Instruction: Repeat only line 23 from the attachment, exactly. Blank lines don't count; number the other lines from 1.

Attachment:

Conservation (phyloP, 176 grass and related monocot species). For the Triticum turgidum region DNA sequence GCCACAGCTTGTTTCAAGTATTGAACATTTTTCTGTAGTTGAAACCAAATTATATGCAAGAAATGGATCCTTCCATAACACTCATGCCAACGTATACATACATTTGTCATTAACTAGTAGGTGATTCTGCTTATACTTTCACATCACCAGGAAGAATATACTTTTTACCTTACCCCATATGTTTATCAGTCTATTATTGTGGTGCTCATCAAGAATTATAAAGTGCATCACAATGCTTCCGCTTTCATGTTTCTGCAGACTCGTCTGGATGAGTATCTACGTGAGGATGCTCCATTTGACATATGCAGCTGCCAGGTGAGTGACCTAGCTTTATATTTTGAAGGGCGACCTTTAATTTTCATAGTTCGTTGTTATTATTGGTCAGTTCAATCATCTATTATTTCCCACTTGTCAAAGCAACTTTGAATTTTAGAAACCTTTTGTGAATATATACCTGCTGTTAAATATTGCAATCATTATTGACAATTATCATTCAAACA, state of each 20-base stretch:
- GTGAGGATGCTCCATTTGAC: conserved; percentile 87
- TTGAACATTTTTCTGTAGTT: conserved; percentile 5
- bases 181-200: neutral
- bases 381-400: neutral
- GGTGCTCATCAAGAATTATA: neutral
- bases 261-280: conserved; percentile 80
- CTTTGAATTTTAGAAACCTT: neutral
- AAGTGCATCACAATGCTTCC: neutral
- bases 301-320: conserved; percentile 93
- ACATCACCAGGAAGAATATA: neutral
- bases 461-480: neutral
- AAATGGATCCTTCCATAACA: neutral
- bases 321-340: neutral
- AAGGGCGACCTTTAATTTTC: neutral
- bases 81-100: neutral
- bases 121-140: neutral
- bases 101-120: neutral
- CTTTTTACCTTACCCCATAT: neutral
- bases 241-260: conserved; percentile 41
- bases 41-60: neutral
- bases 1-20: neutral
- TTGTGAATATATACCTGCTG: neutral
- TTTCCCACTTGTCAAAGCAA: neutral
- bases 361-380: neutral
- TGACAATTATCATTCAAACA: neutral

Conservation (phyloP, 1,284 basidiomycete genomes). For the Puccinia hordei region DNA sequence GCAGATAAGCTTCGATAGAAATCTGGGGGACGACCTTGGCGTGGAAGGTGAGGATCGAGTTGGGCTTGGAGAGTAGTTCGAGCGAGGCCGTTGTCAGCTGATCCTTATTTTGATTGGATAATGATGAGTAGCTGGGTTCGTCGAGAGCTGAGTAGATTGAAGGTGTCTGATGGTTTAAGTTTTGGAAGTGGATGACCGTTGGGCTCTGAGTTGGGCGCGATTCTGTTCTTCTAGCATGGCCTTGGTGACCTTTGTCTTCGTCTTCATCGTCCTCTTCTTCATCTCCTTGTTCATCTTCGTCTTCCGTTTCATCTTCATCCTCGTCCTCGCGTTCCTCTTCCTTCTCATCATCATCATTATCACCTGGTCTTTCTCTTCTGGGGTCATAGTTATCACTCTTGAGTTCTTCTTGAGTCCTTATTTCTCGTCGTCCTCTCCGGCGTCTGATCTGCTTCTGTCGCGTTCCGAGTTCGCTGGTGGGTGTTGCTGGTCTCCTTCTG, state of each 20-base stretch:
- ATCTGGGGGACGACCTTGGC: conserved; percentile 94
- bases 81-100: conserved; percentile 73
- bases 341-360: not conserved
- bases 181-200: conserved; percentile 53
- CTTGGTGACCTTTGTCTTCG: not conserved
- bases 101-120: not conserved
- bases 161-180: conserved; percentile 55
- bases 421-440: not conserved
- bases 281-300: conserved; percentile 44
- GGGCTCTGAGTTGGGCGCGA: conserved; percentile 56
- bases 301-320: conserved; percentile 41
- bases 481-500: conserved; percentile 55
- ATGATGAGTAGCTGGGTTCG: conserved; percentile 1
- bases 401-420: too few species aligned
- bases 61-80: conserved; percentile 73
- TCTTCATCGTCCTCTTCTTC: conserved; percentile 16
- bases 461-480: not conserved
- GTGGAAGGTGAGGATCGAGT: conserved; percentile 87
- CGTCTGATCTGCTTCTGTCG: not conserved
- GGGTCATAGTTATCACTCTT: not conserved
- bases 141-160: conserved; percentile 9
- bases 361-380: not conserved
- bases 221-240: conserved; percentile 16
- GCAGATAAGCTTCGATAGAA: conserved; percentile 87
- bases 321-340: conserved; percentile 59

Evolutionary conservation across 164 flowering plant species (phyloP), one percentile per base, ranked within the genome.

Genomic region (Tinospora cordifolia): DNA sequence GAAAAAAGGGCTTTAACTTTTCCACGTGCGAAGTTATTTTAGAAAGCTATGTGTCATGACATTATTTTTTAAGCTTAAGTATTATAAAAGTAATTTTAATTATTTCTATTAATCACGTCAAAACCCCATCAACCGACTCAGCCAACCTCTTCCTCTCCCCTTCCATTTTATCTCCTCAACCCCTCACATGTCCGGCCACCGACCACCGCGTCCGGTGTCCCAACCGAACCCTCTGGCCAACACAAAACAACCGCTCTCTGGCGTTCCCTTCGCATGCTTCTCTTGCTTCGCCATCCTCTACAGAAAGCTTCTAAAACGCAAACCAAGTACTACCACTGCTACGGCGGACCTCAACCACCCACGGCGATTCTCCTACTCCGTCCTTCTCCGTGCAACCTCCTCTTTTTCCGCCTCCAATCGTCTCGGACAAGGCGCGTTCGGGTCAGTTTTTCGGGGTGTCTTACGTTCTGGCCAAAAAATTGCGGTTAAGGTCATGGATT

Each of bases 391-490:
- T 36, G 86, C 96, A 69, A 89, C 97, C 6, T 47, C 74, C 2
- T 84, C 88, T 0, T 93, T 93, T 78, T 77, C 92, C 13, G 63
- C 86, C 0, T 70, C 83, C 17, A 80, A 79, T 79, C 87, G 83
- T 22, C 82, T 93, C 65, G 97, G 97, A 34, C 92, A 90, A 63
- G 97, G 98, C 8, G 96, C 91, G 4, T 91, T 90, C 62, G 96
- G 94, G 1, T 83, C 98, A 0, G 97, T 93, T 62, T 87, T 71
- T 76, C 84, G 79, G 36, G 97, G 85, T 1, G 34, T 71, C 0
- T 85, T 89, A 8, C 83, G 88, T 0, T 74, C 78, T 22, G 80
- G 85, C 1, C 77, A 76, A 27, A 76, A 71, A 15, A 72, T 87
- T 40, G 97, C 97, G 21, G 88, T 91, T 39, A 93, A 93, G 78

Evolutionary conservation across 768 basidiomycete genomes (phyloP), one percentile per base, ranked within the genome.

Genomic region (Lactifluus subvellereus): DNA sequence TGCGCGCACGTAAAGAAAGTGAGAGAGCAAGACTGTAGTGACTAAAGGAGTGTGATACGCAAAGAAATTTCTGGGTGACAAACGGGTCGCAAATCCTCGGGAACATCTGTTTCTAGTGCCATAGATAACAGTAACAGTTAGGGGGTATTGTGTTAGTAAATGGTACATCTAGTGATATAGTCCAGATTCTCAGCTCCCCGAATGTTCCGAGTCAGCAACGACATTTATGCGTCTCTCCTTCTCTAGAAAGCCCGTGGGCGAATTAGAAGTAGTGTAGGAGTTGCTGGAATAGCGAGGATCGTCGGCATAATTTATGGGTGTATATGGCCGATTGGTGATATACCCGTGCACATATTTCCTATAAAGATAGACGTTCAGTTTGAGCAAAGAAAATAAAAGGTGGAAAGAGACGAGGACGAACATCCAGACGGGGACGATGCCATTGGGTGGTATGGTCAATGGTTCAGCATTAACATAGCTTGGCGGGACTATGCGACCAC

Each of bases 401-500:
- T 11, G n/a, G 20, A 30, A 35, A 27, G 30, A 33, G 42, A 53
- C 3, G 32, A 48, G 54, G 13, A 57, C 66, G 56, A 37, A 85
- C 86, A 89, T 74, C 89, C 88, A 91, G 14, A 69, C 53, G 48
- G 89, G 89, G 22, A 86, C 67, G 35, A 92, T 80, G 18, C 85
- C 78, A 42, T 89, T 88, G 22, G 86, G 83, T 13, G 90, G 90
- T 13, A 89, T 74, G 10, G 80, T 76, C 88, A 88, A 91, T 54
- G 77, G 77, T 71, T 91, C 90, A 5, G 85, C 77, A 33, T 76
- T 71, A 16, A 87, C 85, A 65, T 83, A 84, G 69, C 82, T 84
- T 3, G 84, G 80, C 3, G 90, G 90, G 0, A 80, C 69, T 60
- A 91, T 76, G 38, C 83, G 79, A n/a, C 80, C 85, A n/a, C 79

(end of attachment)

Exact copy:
- TTGTGAATATATACCTGCTG: neutral